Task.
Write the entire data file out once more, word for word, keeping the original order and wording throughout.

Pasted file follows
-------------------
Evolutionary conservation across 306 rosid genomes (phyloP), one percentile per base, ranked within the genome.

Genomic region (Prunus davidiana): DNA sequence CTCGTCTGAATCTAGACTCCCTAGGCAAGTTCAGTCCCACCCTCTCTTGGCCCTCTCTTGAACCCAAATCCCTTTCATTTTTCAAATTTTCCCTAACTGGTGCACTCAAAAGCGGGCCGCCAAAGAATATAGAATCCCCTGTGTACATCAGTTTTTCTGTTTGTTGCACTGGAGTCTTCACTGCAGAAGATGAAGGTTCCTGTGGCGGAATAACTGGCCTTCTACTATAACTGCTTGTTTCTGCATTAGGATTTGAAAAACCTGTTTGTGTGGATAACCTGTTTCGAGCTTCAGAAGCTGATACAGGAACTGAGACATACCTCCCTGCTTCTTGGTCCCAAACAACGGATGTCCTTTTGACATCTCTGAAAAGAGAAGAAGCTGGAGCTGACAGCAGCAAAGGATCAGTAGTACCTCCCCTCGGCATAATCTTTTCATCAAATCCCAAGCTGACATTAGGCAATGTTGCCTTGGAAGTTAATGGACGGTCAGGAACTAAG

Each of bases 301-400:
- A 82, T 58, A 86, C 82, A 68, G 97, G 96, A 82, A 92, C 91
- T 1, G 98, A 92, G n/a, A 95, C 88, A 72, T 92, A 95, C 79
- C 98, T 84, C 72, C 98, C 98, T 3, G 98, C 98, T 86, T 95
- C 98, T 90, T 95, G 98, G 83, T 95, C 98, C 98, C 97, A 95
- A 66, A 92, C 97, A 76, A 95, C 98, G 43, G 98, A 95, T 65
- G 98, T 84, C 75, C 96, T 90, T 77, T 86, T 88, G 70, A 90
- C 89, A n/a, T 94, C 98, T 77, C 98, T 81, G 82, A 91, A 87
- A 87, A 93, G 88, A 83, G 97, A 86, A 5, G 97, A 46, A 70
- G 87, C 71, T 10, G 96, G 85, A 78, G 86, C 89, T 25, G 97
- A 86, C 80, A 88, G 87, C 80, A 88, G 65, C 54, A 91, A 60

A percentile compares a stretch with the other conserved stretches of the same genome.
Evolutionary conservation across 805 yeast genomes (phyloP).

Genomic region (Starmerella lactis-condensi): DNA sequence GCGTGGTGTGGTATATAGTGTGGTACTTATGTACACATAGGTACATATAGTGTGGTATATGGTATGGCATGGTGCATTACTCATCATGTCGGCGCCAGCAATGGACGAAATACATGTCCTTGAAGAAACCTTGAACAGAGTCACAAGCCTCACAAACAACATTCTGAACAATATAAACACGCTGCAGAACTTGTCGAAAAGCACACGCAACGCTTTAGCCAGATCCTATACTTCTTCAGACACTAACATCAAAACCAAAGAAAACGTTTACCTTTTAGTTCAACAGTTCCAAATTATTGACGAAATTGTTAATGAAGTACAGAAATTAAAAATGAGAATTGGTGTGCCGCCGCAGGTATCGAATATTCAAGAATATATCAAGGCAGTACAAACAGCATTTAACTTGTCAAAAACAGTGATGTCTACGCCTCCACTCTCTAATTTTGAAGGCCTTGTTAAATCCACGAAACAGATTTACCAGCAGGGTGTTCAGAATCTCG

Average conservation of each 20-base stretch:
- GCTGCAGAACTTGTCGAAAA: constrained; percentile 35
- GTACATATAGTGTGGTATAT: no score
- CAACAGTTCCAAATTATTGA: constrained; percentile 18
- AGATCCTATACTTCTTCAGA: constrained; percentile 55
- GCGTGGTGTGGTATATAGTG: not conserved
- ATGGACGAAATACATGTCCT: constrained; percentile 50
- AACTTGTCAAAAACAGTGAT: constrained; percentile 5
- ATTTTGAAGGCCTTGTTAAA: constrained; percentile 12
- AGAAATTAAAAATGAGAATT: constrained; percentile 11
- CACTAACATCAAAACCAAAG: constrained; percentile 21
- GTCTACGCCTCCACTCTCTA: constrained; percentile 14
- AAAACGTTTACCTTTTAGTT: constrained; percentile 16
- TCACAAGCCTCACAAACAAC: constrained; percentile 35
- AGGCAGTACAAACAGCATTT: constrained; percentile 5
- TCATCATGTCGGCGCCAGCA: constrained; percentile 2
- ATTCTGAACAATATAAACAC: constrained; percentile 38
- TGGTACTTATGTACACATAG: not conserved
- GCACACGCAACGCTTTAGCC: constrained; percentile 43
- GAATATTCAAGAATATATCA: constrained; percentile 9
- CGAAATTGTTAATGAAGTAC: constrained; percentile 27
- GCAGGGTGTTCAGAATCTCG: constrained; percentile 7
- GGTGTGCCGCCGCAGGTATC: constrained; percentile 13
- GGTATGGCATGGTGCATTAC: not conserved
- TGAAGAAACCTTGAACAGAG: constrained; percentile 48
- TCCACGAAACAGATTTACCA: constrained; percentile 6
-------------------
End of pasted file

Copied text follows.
Evolutionary conservation across 306 rosid genomes (phyloP), one percentile per base, ranked within the genome.

Genomic region (Prunus davidiana): DNA sequence CTCGTCTGAATCTAGACTCCCTAGGCAAGTTCAGTCCCACCCTCTCTTGGCCCTCTCTTGAACCCAAATCCCTTTCATTTTTCAAATTTTCCCTAACTGGTGCACTCAAAAGCGGGCCGCCAAAGAATATAGAATCCCCTGTGTACATCAGTTTTTCTGTTTGTTGCACTGGAGTCTTCACTGCAGAAGATGAAGGTTCCTGTGGCGGAATAACTGGCCTTCTACTATAACTGCTTGTTTCTGCATTAGGATTTGAAAAACCTGTTTGTGTGGATAACCTGTTTCGAGCTTCAGAAGCTGATACAGGAACTGAGACATACCTCCCTGCTTCTTGGTCCCAAACAACGGATGTCCTTTTGACATCTCTGAAAAGAGAAGAAGCTGGAGCTGACAGCAGCAAAGGATCAGTAGTACCTCCCCTCGGCATAATCTTTTCATCAAATCCCAAGCTGACATTAGGCAATGTTGCCTTGGAAGTTAATGGACGGTCAGGAACTAAG

Each of bases 301-400:
- A 82, T 58, A 86, C 82, A 68, G 97, G 96, A 82, A 92, C 91
- T 1, G 98, A 92, G n/a, A 95, C 88, A 72, T 92, A 95, C 79
- C 98, T 84, C 72, C 98, C 98, T 3, G 98, C 98, T 86, T 95
- C 98, T 90, T 95, G 98, G 83, T 95, C 98, C 98, C 97, A 95
- A 66, A 92, C 97, A 76, A 95, C 98, G 43, G 98, A 95, T 65
- G 98, T 84, C 75, C 96, T 90, T 77, T 86, T 88, G 70, A 90
- C 89, A n/a, T 94, C 98, T 77, C 98, T 81, G 82, A 91, A 87
- A 87, A 93, G 88, A 83, G 97, A 86, A 5, G 97, A 46, A 70
- G 87, C 71, T 10, G 96, G 85, A 78, G 86, C 89, T 25, G 97
- A 86, C 80, A 88, G 87, C 80, A 88, G 65, C 54, A 91, A 60

A percentile compares a stretch with the other conserved stretches of the same genome.
Evolutionary conservation across 805 yeast genomes (phyloP).

Genomic region (Starmerella lactis-condensi): DNA sequence GCGTGGTGTGGTATATAGTGTGGTACTTATGTACACATAGGTACATATAGTGTGGTATATGGTATGGCATGGTGCATTACTCATCATGTCGGCGCCAGCAATGGACGAAATACATGTCCTTGAAGAAACCTTGAACAGAGTCACAAGCCTCACAAACAACATTCTGAACAATATAAACACGCTGCAGAACTTGTCGAAAAGCACACGCAACGCTTTAGCCAGATCCTATACTTCTTCAGACACTAACATCAAAACCAAAGAAAACGTTTACCTTTTAGTTCAACAGTTCCAAATTATTGACGAAATTGTTAATGAAGTACAGAAATTAAAAATGAGAATTGGTGTGCCGCCGCAGGTATCGAATATTCAAGAATATATCAAGGCAGTACAAACAGCATTTAACTTGTCAAAAACAGTGATGTCTACGCCTCCACTCTCTAATTTTGAAGGCCTTGTTAAATCCACGAAACAGATTTACCAGCAGGGTGTTCAGAATCTCG

Average conservation of each 20-base stretch:
- GCTGCAGAACTTGTCGAAAA: constrained; percentile 35
- GTACATATAGTGTGGTATAT: no score
- CAACAGTTCCAAATTATTGA: constrained; percentile 18
- AGATCCTATACTTCTTCAGA: constrained; percentile 55
- GCGTGGTGTGGTATATAGTG: not conserved
- ATGGACGAAATACATGTCCT: constrained; percentile 50
- AACTTGTCAAAAACAGTGAT: constrained; percentile 5
- ATTTTGAAGGCCTTGTTAAA: constrained; percentile 12
- AGAAATTAAAAATGAGAATT: constrained; percentile 11
- CACTAACATCAAAACCAAAG: constrained; percentile 21
- GTCTACGCCTCCACTCTCTA: constrained; percentile 14
- AAAACGTTTACCTTTTAGTT: constrained; percentile 16
- TCACAAGCCTCACAAACAAC: constrained; percentile 35
- AGGCAGTACAAACAGCATTT: constrained; percentile 5
- TCATCATGTCGGCGCCAGCA: constrained; percentile 2
- ATTCTGAACAATATAAACAC: constrained; percentile 38
- TGGTACTTATGTACACATAG: not conserved
- GCACACGCAACGCTTTAGCC: constrained; percentile 43
- GAATATTCAAGAATATATCA: constrained; percentile 9
- CGAAATTGTTAATGAAGTAC: constrained; percentile 27
- GCAGGGTGTTCAGAATCTCG: constrained; percentile 7
- GGTGTGCCGCCGCAGGTATC: constrained; percentile 13
- GGTATGGCATGGTGCATTAC: not conserved
- TGAAGAAACCTTGAACAGAG: constrained; percentile 48
- TCCACGAAACAGATTTACCA: constrained; percentile 6